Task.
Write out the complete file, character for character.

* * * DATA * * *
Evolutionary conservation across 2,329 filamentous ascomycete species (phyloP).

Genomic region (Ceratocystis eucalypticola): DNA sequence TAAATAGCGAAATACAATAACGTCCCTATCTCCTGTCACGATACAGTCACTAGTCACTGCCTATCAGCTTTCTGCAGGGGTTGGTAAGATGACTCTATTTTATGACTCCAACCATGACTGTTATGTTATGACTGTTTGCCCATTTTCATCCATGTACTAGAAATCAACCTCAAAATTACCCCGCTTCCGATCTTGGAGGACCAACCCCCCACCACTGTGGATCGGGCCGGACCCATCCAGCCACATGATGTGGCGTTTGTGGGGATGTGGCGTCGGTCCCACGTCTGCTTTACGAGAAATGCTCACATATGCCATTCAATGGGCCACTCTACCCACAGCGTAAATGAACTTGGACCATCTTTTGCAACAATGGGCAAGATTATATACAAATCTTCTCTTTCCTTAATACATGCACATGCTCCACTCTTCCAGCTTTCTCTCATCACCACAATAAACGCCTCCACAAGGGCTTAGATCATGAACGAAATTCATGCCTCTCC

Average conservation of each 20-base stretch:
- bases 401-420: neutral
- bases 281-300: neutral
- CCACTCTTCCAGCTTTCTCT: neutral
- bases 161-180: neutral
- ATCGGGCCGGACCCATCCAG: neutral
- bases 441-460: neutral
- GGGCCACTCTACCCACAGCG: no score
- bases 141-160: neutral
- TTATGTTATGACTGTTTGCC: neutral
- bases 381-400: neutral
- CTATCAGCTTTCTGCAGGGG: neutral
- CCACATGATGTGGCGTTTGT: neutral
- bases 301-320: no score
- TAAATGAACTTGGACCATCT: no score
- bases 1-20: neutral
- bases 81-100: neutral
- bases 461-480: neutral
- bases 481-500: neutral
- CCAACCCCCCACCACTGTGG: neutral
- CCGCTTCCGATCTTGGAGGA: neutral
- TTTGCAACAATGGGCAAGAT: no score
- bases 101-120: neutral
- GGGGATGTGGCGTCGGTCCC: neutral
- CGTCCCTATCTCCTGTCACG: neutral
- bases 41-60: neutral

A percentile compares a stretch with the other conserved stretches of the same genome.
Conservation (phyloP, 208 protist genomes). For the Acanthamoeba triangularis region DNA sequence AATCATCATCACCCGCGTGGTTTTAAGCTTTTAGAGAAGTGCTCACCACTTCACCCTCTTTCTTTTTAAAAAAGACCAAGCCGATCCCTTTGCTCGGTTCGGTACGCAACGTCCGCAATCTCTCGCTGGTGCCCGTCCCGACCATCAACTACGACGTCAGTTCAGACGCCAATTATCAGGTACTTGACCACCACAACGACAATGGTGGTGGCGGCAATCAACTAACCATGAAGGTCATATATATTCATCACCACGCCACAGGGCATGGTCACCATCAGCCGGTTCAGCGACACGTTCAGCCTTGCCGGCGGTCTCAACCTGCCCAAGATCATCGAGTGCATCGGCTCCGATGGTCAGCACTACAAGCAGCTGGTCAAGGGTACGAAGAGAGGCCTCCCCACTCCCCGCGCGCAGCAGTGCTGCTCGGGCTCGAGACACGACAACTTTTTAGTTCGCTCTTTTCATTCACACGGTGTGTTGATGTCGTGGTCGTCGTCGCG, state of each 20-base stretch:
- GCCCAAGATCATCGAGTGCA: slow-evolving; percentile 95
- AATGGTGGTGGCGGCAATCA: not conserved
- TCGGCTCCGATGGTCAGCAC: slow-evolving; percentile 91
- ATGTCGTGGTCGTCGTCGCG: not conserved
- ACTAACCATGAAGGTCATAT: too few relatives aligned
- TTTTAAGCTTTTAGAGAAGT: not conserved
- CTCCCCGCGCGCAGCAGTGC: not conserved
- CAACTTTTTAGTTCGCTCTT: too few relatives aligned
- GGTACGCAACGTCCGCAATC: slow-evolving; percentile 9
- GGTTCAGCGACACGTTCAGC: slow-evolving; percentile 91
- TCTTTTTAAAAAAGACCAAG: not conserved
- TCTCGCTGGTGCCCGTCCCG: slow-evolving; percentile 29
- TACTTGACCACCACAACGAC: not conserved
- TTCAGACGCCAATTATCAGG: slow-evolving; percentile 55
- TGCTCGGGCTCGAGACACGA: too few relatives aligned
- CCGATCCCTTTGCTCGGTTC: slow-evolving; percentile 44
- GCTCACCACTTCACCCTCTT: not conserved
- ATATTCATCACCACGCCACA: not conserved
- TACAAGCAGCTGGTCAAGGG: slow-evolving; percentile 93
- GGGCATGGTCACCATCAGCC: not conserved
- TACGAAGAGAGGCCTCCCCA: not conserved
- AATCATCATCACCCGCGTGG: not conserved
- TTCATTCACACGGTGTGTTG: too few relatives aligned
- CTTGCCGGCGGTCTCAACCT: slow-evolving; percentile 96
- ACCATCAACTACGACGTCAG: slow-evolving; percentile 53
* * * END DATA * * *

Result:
Evolutionary conservation across 2,329 filamentous ascomycete species (phyloP).

Genomic region (Ceratocystis eucalypticola): DNA sequence TAAATAGCGAAATACAATAACGTCCCTATCTCCTGTCACGATACAGTCACTAGTCACTGCCTATCAGCTTTCTGCAGGGGTTGGTAAGATGACTCTATTTTATGACTCCAACCATGACTGTTATGTTATGACTGTTTGCCCATTTTCATCCATGTACTAGAAATCAACCTCAAAATTACCCCGCTTCCGATCTTGGAGGACCAACCCCCCACCACTGTGGATCGGGCCGGACCCATCCAGCCACATGATGTGGCGTTTGTGGGGATGTGGCGTCGGTCCCACGTCTGCTTTACGAGAAATGCTCACATATGCCATTCAATGGGCCACTCTACCCACAGCGTAAATGAACTTGGACCATCTTTTGCAACAATGGGCAAGATTATATACAAATCTTCTCTTTCCTTAATACATGCACATGCTCCACTCTTCCAGCTTTCTCTCATCACCACAATAAACGCCTCCACAAGGGCTTAGATCATGAACGAAATTCATGCCTCTCC

Average conservation of each 20-base stretch:
- bases 401-420: neutral
- bases 281-300: neutral
- CCACTCTTCCAGCTTTCTCT: neutral
- bases 161-180: neutral
- ATCGGGCCGGACCCATCCAG: neutral
- bases 441-460: neutral
- GGGCCACTCTACCCACAGCG: no score
- bases 141-160: neutral
- TTATGTTATGACTGTTTGCC: neutral
- bases 381-400: neutral
- CTATCAGCTTTCTGCAGGGG: neutral
- CCACATGATGTGGCGTTTGT: neutral
- bases 301-320: no score
- TAAATGAACTTGGACCATCT: no score
- bases 1-20: neutral
- bases 81-100: neutral
- bases 461-480: neutral
- bases 481-500: neutral
- CCAACCCCCCACCACTGTGG: neutral
- CCGCTTCCGATCTTGGAGGA: neutral
- TTTGCAACAATGGGCAAGAT: no score
- bases 101-120: neutral
- GGGGATGTGGCGTCGGTCCC: neutral
- CGTCCCTATCTCCTGTCACG: neutral
- bases 41-60: neutral

A percentile compares a stretch with the other conserved stretches of the same genome.
Conservation (phyloP, 208 protist genomes). For the Acanthamoeba triangularis region DNA sequence AATCATCATCACCCGCGTGGTTTTAAGCTTTTAGAGAAGTGCTCACCACTTCACCCTCTTTCTTTTTAAAAAAGACCAAGCCGATCCCTTTGCTCGGTTCGGTACGCAACGTCCGCAATCTCTCGCTGGTGCCCGTCCCGACCATCAACTACGACGTCAGTTCAGACGCCAATTATCAGGTACTTGACCACCACAACGACAATGGTGGTGGCGGCAATCAACTAACCATGAAGGTCATATATATTCATCACCACGCCACAGGGCATGGTCACCATCAGCCGGTTCAGCGACACGTTCAGCCTTGCCGGCGGTCTCAACCTGCCCAAGATCATCGAGTGCATCGGCTCCGATGGTCAGCACTACAAGCAGCTGGTCAAGGGTACGAAGAGAGGCCTCCCCACTCCCCGCGCGCAGCAGTGCTGCTCGGGCTCGAGACACGACAACTTTTTAGTTCGCTCTTTTCATTCACACGGTGTGTTGATGTCGTGGTCGTCGTCGCG, state of each 20-base stretch:
- GCCCAAGATCATCGAGTGCA: slow-evolving; percentile 95
- AATGGTGGTGGCGGCAATCA: not conserved
- TCGGCTCCGATGGTCAGCAC: slow-evolving; percentile 91
- ATGTCGTGGTCGTCGTCGCG: not conserved
- ACTAACCATGAAGGTCATAT: too few relatives aligned
- TTTTAAGCTTTTAGAGAAGT: not conserved
- CTCCCCGCGCGCAGCAGTGC: not conserved
- CAACTTTTTAGTTCGCTCTT: too few relatives aligned
- GGTACGCAACGTCCGCAATC: slow-evolving; percentile 9
- GGTTCAGCGACACGTTCAGC: slow-evolving; percentile 91
- TCTTTTTAAAAAAGACCAAG: not conserved
- TCTCGCTGGTGCCCGTCCCG: slow-evolving; percentile 29
- TACTTGACCACCACAACGAC: not conserved
- TTCAGACGCCAATTATCAGG: slow-evolving; percentile 55
- TGCTCGGGCTCGAGACACGA: too few relatives aligned
- CCGATCCCTTTGCTCGGTTC: slow-evolving; percentile 44
- GCTCACCACTTCACCCTCTT: not conserved
- ATATTCATCACCACGCCACA: not conserved
- TACAAGCAGCTGGTCAAGGG: slow-evolving; percentile 93
- GGGCATGGTCACCATCAGCC: not conserved
- TACGAAGAGAGGCCTCCCCA: not conserved
- AATCATCATCACCCGCGTGG: not conserved
- TTCATTCACACGGTGTGTTG: too few relatives aligned
- CTTGCCGGCGGTCTCAACCT: slow-evolving; percentile 96
- ACCATCAACTACGACGTCAG: slow-evolving; percentile 53